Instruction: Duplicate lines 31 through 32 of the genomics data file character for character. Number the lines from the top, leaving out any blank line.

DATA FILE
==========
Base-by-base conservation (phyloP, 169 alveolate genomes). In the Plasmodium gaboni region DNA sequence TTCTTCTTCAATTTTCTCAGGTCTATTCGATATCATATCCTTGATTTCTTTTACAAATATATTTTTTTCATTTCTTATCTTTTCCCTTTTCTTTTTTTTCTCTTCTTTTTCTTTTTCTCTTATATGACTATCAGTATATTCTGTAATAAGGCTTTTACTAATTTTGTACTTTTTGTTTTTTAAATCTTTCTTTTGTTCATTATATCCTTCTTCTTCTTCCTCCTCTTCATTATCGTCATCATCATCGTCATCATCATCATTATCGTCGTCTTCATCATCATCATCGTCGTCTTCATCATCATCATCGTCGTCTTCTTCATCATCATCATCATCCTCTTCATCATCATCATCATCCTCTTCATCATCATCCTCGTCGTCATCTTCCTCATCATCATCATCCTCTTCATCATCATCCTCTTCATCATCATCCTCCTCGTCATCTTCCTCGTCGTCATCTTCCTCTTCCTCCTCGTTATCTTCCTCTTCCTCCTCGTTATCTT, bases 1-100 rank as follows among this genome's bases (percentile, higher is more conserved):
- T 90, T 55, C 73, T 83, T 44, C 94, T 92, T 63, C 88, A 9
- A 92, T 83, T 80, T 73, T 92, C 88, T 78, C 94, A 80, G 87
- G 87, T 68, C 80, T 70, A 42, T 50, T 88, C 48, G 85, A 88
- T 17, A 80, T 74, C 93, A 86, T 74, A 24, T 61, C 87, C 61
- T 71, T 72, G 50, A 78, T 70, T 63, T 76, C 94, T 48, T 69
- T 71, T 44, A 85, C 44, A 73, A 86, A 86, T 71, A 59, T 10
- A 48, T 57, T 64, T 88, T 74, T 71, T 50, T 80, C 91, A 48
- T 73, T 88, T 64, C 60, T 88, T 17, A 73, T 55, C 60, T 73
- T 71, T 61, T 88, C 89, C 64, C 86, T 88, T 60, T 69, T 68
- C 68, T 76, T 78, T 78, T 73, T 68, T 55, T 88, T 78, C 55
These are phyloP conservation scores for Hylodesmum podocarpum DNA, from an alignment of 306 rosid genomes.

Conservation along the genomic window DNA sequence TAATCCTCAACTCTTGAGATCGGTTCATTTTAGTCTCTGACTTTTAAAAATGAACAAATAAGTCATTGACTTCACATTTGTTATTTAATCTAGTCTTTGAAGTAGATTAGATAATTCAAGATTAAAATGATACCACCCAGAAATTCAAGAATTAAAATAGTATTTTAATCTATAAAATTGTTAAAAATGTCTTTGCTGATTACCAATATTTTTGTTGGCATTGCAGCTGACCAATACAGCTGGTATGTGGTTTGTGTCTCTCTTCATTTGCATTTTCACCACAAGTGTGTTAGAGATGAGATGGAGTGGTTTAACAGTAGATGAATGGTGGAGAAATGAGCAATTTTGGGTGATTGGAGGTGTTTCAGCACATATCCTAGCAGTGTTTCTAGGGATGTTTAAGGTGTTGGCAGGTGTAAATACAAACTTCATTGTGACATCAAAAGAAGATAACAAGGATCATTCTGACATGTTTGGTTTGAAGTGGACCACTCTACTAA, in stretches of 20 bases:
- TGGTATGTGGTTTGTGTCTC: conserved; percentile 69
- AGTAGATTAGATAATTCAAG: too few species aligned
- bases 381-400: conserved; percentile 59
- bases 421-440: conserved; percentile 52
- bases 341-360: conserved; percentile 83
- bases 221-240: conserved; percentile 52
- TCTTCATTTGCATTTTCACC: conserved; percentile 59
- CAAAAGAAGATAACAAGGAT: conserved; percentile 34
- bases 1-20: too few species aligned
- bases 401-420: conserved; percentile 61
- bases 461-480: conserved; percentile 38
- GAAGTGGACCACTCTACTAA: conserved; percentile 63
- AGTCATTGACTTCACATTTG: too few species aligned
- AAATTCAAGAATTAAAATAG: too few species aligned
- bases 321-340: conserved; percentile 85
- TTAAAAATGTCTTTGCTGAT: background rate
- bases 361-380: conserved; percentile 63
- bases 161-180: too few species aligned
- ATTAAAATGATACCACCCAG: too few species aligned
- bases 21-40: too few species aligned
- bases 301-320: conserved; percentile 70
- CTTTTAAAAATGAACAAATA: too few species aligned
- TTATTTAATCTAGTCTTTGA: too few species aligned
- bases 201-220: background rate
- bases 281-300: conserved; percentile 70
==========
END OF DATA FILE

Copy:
- bases 161-180: too few species aligned
- ATTAAAATGATACCACCCAG: too few species aligned